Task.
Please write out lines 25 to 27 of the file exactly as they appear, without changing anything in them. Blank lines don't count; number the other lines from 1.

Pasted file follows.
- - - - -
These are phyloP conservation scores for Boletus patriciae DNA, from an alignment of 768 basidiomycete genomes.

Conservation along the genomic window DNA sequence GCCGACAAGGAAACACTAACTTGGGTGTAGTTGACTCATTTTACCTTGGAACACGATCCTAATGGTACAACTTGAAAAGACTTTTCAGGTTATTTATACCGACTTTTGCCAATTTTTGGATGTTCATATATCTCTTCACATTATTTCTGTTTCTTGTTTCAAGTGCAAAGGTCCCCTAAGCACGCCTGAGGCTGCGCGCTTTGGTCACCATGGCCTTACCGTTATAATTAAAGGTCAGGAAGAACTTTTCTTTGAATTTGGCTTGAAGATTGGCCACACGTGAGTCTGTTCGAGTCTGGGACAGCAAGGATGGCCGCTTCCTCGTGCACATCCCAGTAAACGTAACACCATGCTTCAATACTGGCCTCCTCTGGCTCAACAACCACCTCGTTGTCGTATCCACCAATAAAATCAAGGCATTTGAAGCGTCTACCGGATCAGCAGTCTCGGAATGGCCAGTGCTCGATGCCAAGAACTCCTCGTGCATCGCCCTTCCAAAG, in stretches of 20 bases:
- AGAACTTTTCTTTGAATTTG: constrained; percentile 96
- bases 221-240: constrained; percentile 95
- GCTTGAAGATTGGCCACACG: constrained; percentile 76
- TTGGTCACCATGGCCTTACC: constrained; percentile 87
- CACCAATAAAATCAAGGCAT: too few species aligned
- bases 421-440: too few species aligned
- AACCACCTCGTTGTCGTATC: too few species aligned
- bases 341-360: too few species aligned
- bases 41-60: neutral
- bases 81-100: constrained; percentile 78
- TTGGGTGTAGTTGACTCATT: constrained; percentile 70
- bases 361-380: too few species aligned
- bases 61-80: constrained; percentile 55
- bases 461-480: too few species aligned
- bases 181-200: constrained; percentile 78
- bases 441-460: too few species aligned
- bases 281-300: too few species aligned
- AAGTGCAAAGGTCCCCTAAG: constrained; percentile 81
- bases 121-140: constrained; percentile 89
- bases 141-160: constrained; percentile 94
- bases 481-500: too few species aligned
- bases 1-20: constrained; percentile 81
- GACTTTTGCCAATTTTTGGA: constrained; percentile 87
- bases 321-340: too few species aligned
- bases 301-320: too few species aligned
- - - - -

- GACTTTTGCCAATTTTTGGA: constrained; percentile 87
- bases 321-340: too few species aligned
- bases 301-320: too few species aligned